Like his soon to be ex son-in-law said “a poor man can’t afford a one week vacation, let alone a two week vacation”

    Thanks for thinking of me Jackie when you crack an egg, and that’s no yolk. And yes, I do utter a fowl word every now and then.

    …..and it’s PAYDAY!!!!!

    ya’ll have a blessed day

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  21. I find it interesting to hear how cartoonists do their work. I remember one (forget who, but I have one of his/her books) who, talking about the process only said, “For the technically minded, I use white paper and black ink.”

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  22. Ghost:

    ‘Not a lot to occupy their time back then, I suppose.’ This is a constant background theme in ‘The French Lieutenant’s Woman’ by John Fowles. It’s more recent, 1860s or so, but the gentry still had time on their hands. Good book; we used it [along with other books] at least once in our team-taught freshman Honors course.

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  23. Dear emb, I’d say the point is that some (unfamiliar to me) movie star looks kind of like the man in the portrait, who is fancifully imagined to be Henry the Eighth. He looks bored.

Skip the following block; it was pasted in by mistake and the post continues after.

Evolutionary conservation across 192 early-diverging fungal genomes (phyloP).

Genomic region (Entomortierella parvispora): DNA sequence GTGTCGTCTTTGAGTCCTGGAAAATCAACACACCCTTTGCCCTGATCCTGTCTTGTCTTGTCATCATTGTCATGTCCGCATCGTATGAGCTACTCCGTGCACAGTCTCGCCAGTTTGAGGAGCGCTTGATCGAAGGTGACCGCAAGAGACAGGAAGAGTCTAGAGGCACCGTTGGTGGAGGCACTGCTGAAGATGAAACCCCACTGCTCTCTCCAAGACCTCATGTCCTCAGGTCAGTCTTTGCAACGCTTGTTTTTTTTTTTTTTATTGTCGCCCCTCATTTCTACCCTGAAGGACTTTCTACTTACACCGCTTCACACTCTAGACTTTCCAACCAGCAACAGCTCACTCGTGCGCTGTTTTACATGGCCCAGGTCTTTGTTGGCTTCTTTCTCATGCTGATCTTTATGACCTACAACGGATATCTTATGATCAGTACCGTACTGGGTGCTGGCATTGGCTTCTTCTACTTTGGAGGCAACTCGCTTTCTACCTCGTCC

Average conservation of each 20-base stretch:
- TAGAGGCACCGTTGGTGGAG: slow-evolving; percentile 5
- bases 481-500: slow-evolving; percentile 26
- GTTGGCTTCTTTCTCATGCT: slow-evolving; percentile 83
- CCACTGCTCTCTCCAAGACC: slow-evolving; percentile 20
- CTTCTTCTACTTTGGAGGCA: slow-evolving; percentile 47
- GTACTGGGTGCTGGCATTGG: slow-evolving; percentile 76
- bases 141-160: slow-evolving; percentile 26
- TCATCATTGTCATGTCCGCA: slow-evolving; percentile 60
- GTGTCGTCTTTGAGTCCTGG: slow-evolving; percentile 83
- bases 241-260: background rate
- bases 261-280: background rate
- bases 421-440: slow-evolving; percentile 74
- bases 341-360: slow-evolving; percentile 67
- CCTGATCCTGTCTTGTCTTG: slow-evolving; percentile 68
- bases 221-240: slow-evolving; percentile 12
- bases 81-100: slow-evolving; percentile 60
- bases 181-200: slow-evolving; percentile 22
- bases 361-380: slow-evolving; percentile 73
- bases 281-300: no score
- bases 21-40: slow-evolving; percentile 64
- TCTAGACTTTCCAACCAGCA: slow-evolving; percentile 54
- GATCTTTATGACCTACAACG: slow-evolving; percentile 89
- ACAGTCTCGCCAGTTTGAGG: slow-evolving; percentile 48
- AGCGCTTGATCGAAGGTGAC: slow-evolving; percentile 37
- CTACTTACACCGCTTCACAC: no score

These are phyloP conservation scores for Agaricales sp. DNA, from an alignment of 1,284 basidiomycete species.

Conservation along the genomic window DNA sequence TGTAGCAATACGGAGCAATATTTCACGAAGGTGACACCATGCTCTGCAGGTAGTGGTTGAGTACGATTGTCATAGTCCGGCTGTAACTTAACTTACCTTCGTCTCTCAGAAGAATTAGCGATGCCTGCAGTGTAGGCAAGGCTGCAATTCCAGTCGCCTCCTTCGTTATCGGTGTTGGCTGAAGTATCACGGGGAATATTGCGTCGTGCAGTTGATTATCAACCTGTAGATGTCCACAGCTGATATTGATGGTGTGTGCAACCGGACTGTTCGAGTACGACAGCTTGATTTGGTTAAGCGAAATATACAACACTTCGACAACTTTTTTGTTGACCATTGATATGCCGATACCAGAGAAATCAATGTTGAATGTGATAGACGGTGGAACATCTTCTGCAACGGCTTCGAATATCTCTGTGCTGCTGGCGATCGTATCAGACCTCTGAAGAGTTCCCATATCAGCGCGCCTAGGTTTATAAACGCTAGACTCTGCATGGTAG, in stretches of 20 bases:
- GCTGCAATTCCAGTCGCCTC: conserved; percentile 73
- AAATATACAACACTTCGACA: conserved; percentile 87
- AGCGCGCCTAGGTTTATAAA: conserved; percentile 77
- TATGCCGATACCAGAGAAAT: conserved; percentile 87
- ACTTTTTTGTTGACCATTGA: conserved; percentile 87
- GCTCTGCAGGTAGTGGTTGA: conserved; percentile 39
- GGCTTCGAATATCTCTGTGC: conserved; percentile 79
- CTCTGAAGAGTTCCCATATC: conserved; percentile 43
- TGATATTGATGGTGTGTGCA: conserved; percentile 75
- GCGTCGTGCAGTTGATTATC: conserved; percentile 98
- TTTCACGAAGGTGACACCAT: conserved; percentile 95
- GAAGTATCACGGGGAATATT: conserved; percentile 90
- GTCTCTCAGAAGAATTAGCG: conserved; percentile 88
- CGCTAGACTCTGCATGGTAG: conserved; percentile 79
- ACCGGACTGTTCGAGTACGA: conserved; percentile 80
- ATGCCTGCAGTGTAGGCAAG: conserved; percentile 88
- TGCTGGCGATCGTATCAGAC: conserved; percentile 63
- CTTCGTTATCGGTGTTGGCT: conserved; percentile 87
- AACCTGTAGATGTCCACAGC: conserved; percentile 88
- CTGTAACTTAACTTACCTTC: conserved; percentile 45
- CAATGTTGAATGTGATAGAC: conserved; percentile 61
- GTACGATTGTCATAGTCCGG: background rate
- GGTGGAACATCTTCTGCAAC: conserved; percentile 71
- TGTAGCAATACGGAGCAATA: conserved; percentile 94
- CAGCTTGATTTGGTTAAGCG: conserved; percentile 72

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  24. Good morning, friends and neighbors.
    No, sandcastler, I’ve not grown papyrus (not sure it would do to well in the high desert) but I have made a sort of mock vellum. I used goatskins that you buy for drum heads or furniture as a starting leather. Once I was done, other than the thickness, it was a very good substitute for actual parchment and about 1/10 the cost.

    That does sound like a great document, Jackie. It is amazing how well many of the old manuscripts have held up over the centuries. Look up the Book of Kells or the Lindesfarne gospels. They are both from the 8th century and are still amazing looking. Kells even spent many years in an Irish bog but most of it is undamaged. Also look for Books of Hours, little prayer books quite popular in the Middle Ages. Some of them are amazing.

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  25. Just as I was going to sleep last night, I began to think about colored illustrations (or comics) things we take for granted. Once printed books became more common, illustrations followed. Color did not.

    So color was supplied by mostly women who sat in garrets and did the colors for the floral botanicals, zoological illustrations, the “exotic” locales in those early (and expensive) colored books.

    This of course followed history of the monks who painstakingly drew and colored their manuscripts on the “papers” we are talking about. But illustrations were colored in greater quantities.